Not only will this avoid spending money on something that is only going to be thrown away, newspaper is recyclable so you'll be doing your bit for the planet too. 

23. Try the 1p savings challenge

Turn pennies into pounds by trying the 1p savings challenge (opens in new tab) which can boost your bank balance by £667.95 in a year. Lots of people like to start this challenge on 1 January, but you can start it at anytime. 

And with some banks and building societies like Nationwide (opens in new tab), Halifax (opens in new tab) and Lloyds (opens in new tab) you can choose to have debit card purchases rounded up to the nearest pound with spare change sent to a separate savings account.

24. See if you qualify for a Help to Save account

Thinking ahead for future Christmases, it's worthwhile checking to see if you qualify for a Help to Save (opens in new tab) account. 

Help to Save is a government-backed scheme that helps those on a low income to save money. For every pound saved into a Help to Save account, you can get a bonus of 50p. The bonuses are paid after you have had the account for two, then four years, so while it might not help for this Christmas, it's well worth considering to ease the pressure of future Christmases. 

Mother and baby sat on sofa at Christmas with mother looking at bills and using a calculator

(Image credit: Getty Images)

25. Try a supermarket savings club

A supermarket saving scheme could also be a good option to help you save for the festive season. One of the UK's leading consumer rights experts, Martyn James (opens in new tab), says: “Supermarkets offer a range of saving schemes for Christmas, allowing you to buy stamps towards the big day, save up loyalty card points and pay cash in to get extra points and bonuses too. But make sure you check to see how you redeem the points and how much you have to spend or pay in to get the bonuses.”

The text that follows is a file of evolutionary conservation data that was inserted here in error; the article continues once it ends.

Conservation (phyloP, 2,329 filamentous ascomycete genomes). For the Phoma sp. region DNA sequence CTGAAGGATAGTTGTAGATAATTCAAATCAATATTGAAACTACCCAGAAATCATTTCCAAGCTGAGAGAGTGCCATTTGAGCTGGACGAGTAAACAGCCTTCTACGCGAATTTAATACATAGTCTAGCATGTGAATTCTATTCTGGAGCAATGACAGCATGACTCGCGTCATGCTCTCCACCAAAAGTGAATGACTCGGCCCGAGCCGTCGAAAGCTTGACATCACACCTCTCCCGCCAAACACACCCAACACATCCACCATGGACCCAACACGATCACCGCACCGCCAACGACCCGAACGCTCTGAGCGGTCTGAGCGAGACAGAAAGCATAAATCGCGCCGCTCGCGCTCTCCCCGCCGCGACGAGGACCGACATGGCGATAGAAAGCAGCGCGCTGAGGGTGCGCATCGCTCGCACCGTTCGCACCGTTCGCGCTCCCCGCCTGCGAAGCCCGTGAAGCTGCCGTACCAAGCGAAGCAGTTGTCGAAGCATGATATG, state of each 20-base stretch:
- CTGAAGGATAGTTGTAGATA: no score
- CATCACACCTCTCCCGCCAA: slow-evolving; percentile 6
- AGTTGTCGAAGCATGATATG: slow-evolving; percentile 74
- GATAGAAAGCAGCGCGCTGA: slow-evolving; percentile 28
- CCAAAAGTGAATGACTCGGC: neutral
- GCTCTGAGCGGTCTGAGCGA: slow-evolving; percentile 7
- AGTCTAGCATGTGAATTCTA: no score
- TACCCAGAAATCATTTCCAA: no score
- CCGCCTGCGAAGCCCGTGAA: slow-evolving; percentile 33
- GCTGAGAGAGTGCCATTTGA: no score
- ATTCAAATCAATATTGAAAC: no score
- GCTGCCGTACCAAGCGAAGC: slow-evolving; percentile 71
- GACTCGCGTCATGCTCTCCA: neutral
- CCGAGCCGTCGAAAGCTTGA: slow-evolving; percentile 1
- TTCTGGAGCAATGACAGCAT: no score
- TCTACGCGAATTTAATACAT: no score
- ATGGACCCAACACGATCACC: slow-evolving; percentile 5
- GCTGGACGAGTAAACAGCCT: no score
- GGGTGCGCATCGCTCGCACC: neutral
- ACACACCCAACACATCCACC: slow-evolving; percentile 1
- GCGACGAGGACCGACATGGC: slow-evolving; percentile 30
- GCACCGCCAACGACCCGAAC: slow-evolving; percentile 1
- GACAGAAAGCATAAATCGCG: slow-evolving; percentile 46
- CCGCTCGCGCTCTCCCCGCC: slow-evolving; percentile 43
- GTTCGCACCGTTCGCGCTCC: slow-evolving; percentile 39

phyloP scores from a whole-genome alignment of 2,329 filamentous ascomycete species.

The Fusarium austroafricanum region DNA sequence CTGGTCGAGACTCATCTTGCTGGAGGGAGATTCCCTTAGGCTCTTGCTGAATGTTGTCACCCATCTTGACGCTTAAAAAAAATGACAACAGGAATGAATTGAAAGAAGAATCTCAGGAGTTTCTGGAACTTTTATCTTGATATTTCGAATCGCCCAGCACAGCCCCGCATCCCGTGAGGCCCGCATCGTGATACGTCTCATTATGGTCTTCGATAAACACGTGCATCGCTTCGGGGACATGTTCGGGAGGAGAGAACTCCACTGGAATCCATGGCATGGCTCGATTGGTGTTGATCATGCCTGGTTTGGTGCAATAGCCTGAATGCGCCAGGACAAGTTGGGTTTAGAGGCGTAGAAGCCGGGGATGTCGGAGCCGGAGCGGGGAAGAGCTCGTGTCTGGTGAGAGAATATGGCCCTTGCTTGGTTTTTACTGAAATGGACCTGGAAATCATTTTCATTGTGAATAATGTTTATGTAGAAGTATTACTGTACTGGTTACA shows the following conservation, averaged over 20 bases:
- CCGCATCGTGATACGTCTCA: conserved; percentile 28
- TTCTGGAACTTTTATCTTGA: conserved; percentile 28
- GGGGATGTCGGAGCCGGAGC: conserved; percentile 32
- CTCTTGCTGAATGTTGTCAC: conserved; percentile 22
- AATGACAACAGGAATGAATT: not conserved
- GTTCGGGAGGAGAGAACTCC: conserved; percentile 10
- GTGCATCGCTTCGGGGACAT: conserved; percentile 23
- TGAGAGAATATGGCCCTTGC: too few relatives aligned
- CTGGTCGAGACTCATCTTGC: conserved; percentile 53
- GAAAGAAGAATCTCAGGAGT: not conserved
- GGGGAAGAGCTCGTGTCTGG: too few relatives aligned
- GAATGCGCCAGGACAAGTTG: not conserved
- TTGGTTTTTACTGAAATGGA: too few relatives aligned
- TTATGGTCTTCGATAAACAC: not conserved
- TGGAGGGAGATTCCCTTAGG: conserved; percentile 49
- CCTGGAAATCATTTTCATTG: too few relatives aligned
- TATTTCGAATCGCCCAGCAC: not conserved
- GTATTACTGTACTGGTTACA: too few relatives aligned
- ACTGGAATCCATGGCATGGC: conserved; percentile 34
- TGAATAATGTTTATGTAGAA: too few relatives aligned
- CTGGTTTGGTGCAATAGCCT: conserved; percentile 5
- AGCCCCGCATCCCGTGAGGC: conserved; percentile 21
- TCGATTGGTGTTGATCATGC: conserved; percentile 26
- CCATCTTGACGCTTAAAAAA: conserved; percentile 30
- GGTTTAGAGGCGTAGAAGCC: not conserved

Both Asda and Iceland offer year round savings schemes with an annual boost of up to £15. With Iceland (opens in new tab) you get £1 for every £20 you stick on your savings card, plus an annual bonus of up to £15. With Asda’s Christmas Savings Card (opens in new tab) you can earn an extra £15 in the run up to Christmas.  

Check websites for details of how much you need to pay in and when to qualify for the bonuses.

26. Tune out how much others might be spending on Christmas

It can be really difficult to try and cut down on Christmas spending if you are hearing about how much others are spending, or seeing huge piles of shopping bags on social media. 

Always remember your budget and the reason for setting it. Longer-term financial health is much better than single budget-busting day. So try to keep that mantra in your mind as you tune out what other people might be buying or how much they are spending. 

If you are feeling pressure from influencers on social media, try muting notifications or temporarily unfollowing those accounts until the new year. 

27. Make extra cash by decluttering

Boost your Christmas spending power (and free up some space at home) by decluttering and selling what you no longer need or use.

Knowing how to sell your old gadgets (opens in new tab) means you can boost your budget by more than £100 depending on what you are trying to sell. Making sure you know how to sell clothes online (opens in new tab) is also a really good skill to have and can be a great way to earn some extra money.